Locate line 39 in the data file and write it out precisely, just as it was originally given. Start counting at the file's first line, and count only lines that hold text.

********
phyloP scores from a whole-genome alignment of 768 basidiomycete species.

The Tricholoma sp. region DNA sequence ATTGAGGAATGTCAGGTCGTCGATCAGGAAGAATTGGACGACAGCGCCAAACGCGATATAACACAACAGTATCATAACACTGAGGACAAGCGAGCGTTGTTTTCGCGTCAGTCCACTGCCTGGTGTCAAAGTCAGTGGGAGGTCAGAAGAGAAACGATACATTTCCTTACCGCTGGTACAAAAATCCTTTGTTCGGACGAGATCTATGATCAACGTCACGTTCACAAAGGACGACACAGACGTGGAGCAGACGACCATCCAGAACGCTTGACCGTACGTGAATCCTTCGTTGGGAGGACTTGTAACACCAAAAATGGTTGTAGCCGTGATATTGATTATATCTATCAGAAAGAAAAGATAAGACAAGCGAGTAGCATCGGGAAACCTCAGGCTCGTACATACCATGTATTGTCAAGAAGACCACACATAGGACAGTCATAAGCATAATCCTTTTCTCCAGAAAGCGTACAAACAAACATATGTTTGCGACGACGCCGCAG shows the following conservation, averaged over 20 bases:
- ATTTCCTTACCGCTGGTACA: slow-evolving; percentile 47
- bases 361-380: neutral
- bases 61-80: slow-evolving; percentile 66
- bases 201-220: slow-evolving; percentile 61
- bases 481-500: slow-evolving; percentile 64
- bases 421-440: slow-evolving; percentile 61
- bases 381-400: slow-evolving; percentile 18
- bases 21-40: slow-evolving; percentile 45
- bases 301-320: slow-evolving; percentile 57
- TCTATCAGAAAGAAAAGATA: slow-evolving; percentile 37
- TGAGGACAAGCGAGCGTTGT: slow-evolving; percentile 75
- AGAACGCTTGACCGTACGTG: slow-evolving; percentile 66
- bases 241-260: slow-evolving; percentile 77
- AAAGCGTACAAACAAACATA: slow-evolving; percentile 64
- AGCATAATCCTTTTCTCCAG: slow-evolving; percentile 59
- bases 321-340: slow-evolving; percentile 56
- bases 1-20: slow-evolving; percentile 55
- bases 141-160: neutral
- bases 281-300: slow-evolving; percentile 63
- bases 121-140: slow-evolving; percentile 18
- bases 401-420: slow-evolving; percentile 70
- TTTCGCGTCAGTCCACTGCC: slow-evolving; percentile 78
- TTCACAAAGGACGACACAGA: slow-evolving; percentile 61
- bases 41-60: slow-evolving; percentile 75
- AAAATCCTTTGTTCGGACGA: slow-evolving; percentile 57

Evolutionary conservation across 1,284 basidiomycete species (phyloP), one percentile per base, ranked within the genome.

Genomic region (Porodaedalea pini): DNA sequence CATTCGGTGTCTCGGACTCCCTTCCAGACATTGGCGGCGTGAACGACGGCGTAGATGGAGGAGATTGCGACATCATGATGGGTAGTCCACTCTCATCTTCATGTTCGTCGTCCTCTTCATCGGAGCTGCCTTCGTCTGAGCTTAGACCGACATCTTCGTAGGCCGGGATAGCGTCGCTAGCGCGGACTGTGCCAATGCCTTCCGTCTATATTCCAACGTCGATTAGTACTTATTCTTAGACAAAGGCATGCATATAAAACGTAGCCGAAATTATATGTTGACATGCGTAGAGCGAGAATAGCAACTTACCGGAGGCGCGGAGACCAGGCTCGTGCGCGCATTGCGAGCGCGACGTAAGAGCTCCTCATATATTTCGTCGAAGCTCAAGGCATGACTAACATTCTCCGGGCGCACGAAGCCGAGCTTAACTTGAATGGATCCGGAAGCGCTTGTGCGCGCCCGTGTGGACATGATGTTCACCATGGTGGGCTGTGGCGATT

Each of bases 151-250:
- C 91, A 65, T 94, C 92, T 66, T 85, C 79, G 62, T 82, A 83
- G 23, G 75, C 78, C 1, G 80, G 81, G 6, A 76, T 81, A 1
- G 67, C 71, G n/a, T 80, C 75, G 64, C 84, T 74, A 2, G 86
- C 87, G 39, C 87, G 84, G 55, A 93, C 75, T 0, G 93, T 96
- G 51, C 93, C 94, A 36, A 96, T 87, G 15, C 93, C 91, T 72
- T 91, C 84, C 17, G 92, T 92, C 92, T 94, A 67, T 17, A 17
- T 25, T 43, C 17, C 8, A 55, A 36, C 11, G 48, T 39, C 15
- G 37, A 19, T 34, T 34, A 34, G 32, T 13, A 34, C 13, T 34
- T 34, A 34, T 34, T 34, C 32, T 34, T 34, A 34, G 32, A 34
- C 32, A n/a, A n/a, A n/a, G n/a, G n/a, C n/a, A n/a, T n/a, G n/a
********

- T 34, A 34, T 34, T 34, C 32, T 34, T 34, A 34, G 32, A 34